How Can Qualcomm Leave its Legal Troubles Behind it?

Qualcomm (NASDAQ: QCOM) is facing more legal trouble in Asia.

According to reports by the Maeil Business Newspaper from Seoul, later confirmed by Reuters, Qualcomm may be facing an investigation by the country’s Fair Trade Commission. The reports are not very specific, but it appears that regulators would be investigating whether Qualcomm is abusing its “dominant market position” in the country.

While this comes just days after Qualcomm wrapped up a similar case in China, it would not be the first time that Qualcomm earned the ire of regulators in South Korea. In 2009 regulators fined the company $207 million for charging higher royalties to phone manufacturers that decided to blend Qualcomm’s processors with a competitors baseband. At the time this was the largest fine the South Korean regulator had ever administered.

Qualcomm needs a new strategy

While there’s an argument that regulators should take a hands off, laissez-faire approach to situations such as this the reality is regulators will want to get involved to ensure that a foreign company doesn’t have a commanding control of such an important part of the mobile industry.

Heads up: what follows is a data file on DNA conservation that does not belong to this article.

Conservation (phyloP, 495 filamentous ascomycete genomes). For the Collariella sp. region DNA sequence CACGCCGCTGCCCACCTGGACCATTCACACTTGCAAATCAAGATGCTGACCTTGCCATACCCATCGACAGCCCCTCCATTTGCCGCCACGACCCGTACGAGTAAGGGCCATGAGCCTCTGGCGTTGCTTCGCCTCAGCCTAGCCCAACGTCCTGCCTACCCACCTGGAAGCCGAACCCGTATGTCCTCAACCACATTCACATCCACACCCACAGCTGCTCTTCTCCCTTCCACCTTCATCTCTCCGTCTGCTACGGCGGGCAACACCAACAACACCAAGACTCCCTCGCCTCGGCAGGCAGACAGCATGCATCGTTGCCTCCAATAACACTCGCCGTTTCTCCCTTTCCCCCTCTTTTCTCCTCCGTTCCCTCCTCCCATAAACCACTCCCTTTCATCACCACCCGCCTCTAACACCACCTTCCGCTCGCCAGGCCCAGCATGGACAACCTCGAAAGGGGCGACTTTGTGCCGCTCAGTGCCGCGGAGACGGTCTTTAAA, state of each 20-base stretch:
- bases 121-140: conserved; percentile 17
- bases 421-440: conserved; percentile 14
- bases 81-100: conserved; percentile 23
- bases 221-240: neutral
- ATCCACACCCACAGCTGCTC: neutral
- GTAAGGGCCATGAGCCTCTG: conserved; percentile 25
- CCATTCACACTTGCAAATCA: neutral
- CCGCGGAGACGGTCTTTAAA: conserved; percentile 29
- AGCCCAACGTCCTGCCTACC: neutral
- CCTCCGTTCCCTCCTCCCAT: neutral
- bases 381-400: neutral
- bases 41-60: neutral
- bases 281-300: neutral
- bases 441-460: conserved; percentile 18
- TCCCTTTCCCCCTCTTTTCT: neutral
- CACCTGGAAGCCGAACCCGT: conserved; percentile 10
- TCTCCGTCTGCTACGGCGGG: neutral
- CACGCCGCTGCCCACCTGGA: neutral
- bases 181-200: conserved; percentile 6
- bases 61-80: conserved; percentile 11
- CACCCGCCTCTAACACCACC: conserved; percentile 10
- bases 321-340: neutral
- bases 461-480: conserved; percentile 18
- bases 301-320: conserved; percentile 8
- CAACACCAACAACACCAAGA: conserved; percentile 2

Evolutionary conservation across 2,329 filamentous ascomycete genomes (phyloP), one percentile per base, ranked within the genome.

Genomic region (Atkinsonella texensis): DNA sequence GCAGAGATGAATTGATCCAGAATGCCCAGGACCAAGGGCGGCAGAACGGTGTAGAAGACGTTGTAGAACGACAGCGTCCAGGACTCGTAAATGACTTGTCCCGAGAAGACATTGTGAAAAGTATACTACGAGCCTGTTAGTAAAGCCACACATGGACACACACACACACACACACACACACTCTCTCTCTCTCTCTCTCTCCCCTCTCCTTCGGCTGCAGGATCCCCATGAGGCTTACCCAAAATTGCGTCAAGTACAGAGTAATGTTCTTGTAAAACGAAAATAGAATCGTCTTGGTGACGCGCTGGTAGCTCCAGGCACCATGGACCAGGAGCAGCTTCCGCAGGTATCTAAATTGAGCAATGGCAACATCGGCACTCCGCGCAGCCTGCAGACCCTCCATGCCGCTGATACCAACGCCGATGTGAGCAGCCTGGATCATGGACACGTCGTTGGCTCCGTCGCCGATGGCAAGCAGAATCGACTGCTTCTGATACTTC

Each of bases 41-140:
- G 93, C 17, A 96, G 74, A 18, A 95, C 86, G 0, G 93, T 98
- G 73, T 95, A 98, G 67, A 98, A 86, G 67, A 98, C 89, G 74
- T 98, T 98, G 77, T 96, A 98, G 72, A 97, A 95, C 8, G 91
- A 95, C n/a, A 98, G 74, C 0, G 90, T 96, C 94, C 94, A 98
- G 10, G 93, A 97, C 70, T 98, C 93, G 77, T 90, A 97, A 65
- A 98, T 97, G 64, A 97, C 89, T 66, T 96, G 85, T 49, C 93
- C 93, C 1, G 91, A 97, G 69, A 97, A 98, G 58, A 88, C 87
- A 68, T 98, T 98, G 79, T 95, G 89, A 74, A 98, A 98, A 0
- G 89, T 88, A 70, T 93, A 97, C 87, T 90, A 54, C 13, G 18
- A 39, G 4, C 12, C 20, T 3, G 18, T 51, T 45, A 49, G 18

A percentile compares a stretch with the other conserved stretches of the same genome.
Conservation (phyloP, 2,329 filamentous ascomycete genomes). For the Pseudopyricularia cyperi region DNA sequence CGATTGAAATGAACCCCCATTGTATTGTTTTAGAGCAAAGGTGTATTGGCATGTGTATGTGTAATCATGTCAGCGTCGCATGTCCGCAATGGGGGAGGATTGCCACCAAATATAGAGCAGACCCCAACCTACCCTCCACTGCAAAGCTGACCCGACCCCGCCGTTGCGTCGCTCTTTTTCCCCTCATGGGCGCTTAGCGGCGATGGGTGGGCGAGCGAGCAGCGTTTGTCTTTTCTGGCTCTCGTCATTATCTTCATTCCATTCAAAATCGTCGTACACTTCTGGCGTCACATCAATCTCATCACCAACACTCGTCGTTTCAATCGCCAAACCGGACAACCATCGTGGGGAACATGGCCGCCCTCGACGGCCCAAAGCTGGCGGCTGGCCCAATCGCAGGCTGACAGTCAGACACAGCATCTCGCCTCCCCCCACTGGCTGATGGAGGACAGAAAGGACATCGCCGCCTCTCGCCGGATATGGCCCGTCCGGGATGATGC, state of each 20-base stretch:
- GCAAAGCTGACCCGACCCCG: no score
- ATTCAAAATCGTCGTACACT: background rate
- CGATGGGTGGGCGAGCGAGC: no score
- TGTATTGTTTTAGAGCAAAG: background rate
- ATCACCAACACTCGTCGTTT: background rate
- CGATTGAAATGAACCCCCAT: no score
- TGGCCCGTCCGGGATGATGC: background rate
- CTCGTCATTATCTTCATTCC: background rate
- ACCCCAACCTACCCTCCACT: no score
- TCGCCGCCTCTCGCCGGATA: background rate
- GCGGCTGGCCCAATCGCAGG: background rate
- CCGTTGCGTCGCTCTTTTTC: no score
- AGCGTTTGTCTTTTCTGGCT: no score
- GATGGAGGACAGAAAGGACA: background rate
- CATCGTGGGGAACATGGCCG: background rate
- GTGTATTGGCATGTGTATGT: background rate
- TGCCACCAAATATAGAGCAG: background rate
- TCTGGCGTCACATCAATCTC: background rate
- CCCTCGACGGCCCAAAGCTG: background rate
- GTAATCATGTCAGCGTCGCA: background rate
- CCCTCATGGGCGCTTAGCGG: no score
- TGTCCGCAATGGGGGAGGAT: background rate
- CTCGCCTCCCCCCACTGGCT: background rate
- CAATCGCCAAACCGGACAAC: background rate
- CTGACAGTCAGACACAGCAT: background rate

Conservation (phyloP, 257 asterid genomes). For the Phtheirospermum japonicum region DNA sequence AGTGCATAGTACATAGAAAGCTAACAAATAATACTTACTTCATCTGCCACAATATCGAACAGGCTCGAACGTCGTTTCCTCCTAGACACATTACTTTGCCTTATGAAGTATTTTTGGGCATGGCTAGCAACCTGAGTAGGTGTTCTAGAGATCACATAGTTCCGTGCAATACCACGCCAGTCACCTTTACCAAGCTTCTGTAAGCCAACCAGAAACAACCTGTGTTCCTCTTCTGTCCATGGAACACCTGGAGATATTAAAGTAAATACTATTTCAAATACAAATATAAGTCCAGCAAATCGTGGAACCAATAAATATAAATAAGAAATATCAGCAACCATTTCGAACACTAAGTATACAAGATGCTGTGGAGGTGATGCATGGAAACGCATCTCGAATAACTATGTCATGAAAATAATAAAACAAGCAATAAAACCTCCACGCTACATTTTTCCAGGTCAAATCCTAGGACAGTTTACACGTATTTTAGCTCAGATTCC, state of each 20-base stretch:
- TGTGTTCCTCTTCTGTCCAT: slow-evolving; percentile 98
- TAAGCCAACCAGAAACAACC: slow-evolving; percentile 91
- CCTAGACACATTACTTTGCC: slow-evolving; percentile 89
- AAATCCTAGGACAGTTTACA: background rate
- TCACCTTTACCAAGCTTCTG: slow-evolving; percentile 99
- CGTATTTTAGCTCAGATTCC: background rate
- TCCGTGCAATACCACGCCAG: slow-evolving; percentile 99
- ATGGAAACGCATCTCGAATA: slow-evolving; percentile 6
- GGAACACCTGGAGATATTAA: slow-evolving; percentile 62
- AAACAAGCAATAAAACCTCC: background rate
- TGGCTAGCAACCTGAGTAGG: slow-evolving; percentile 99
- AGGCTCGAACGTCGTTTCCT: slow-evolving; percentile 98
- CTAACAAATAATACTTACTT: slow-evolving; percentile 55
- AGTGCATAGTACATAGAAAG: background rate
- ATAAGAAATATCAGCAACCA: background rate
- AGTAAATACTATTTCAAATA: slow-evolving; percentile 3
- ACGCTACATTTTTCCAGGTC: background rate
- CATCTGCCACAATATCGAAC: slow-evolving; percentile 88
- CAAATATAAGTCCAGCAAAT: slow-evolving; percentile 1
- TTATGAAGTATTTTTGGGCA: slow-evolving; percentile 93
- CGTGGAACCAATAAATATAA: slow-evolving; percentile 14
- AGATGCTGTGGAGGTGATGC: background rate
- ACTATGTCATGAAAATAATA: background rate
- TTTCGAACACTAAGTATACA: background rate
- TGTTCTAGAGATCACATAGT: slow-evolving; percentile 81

The vast patent library, combined with Qualcomm’s sheer size, makes it a target for regulators. In some ways it’s a victim of its own success. Qualcomm does make a number of key 3G and 4G related patents available for FRAND licensing, but it appears to be the opinion of regulators around the world that this is simply not good enough.

It isn’t Qualcomm’s fault that it is in such a dominant market position. The free market has failed to provide a worthy competitor. Taiwan’s MediaTek (TPE: 2454) shows potential, and has proven to be innovative with its work on HSA, but it has not provided a steady stream of hardware wins — even in the low-end sector — to take the momentum away from Qualcomm. Plus, it will be fighting for marketspace with up-and-coming vendors from China.

Qualcomm would be wise to consider spinning off a strategic selection of its patent library into some sort of holding company, unrelated to Qualcomm, and using that as a vehicle to engage in patent licensing. That way Qualcomm could continue to receive the funding that it earned from developing the patents, while having an unrelated company managing the respective licensing — thus reducing the ability of regulators to claim that it is “abusing its market position.”